Theoretical and applied knowledge of environmental issues learned in the classes can be used by students to critically evaluate, in a constructive and unbiased manner, the source of environmental problems and the appropriateness of the solutions proposed by national and international policy-makers.


Students will develop the know how needed to present and articulate complex issues in a formal and rigorous way, as well as the ability to clearly illustrate environmental problems and to foresee scenarios and possible interventions to both specialist and non-specialist audience.


The course provides students with mathematical and analytical formal skills required to interpret environmental issues, to read and understand scientific papers on the topic, to comment governments’ environmental policy choices, to consult and use databases, to write governmental reports and (basic) scientific works.




This course aims at providing students with the analytical tools and methodological skills that are necessary to understand the origins of contemporary environmental problems, and to identify the appropriate policies to solve them. During the course, the most recent developments and debates in environmental and natural resource economics will be addressed.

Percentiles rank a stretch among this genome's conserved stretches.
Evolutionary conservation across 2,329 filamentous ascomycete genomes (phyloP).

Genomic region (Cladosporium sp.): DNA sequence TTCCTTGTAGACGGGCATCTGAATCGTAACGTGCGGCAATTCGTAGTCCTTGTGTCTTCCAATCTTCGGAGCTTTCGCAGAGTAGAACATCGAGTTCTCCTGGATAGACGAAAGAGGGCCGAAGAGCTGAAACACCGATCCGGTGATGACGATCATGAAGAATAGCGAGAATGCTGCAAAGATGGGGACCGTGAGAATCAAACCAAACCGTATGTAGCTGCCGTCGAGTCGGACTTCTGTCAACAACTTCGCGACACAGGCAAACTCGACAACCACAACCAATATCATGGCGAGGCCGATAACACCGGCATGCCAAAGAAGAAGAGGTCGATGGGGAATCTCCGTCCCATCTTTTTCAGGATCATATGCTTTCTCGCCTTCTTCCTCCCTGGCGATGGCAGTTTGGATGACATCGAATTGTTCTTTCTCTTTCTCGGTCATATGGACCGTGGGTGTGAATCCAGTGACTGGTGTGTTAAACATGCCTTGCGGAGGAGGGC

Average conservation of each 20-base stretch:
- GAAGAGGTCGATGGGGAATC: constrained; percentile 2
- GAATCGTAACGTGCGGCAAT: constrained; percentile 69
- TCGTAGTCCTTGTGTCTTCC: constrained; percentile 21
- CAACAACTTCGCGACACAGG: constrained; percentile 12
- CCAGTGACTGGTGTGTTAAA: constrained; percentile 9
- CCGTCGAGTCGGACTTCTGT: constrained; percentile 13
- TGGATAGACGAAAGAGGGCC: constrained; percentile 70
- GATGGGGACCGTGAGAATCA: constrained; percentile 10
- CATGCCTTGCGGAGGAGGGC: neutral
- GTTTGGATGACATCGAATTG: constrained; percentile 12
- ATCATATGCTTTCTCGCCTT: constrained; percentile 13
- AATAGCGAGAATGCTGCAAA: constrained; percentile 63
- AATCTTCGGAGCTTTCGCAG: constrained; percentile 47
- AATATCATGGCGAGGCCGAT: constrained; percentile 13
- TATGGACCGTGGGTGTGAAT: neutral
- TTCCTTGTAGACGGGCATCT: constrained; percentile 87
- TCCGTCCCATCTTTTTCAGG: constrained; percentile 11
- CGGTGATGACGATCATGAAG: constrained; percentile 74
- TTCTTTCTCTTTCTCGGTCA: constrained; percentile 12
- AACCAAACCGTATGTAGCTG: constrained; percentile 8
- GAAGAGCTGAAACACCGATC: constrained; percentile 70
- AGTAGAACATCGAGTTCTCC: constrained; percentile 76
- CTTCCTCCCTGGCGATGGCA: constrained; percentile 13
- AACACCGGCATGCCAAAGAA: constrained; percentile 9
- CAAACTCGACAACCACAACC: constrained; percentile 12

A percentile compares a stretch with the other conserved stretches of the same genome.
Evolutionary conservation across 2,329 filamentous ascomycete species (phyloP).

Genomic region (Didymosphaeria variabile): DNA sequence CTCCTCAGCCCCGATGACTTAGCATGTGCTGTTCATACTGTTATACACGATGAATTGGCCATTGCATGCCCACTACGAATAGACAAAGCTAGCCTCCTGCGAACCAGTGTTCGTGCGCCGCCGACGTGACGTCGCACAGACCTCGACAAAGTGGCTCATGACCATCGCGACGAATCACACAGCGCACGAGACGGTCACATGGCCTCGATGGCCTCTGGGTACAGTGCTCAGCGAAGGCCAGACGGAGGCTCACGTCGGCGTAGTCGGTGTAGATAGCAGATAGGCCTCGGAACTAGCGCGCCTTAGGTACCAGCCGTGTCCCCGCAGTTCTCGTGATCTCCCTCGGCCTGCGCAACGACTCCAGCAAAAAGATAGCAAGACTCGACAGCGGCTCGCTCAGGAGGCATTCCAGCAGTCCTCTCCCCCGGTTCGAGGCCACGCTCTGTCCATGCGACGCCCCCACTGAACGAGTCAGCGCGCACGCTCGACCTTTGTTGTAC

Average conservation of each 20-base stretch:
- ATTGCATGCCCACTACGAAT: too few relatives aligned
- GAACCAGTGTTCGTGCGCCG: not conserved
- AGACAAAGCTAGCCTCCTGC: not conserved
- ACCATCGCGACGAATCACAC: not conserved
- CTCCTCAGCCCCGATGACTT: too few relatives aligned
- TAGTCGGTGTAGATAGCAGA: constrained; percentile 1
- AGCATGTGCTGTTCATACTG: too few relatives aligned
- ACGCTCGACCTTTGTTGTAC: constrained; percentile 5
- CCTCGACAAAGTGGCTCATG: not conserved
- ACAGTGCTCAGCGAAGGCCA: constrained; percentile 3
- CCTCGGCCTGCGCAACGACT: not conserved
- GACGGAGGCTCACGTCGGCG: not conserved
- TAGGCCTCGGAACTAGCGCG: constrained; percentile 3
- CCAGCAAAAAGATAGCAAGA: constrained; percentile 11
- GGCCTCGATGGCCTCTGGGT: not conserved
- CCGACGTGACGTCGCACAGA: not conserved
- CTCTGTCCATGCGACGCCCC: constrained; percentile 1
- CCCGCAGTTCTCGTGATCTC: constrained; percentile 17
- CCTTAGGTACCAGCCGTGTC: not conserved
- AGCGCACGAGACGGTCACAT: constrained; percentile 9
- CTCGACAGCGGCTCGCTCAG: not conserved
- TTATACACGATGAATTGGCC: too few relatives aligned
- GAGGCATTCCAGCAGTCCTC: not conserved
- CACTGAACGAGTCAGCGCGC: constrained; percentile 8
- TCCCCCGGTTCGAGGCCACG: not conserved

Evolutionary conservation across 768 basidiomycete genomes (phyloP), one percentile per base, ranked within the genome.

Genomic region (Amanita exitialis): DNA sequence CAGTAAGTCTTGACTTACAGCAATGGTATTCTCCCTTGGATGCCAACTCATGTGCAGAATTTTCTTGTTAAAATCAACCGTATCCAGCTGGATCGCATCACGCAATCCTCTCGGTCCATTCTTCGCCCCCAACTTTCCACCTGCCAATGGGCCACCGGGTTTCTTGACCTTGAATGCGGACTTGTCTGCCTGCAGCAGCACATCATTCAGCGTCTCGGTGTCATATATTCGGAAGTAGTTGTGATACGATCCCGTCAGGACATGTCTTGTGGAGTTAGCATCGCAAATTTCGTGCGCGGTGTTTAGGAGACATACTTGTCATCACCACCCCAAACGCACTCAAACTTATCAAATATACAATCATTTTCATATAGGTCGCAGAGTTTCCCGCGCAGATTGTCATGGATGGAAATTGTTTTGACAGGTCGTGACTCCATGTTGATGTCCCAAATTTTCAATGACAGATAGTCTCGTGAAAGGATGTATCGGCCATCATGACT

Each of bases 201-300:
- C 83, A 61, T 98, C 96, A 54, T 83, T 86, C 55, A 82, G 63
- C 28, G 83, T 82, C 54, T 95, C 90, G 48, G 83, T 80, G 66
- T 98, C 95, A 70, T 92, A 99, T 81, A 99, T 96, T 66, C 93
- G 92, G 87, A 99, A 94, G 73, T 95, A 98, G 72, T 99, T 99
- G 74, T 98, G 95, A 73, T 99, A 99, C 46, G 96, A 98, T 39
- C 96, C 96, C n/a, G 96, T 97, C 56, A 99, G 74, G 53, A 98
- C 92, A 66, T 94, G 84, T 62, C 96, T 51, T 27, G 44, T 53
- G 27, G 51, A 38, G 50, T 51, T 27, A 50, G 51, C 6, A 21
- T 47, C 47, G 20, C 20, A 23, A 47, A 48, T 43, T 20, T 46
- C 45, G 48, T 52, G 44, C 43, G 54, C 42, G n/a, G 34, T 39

Environmental economics studies the complex relations between economics and the environment. The starting point of the course is the recognition that, in several cases, markets do not provide the right amount of environmental protection, and that some government intervention is frequently needed to balance different social needs. In a world where human pressure and economic activities stress the environment by exploiting fisheries, forests, minerals, energy sources, and other environmental resources, it is increasingly important to study how economic tools can be used to develop sustainable environmental approaches and policies.
During the course, a selection of specific topics will be treated at an intermediate-advanced level:
1. The sources of environmental problems: property rights and externalities
This part of the course introduces the general conceptual framework used to approach environmental problems. After an examination of the relationship between human actions, as manifested through the economic system, and the environmental system (intended both as a source of resources and as a sink), some of the most commonly used criteria for judging the desirability of the outcomes of this relationship are discussed. The manner in which producers and consumers use environmental resources depends on the property rights governing those resources. It will be shown that environmental problems can arise from violations of the characteristics which define an efficient property rights structure.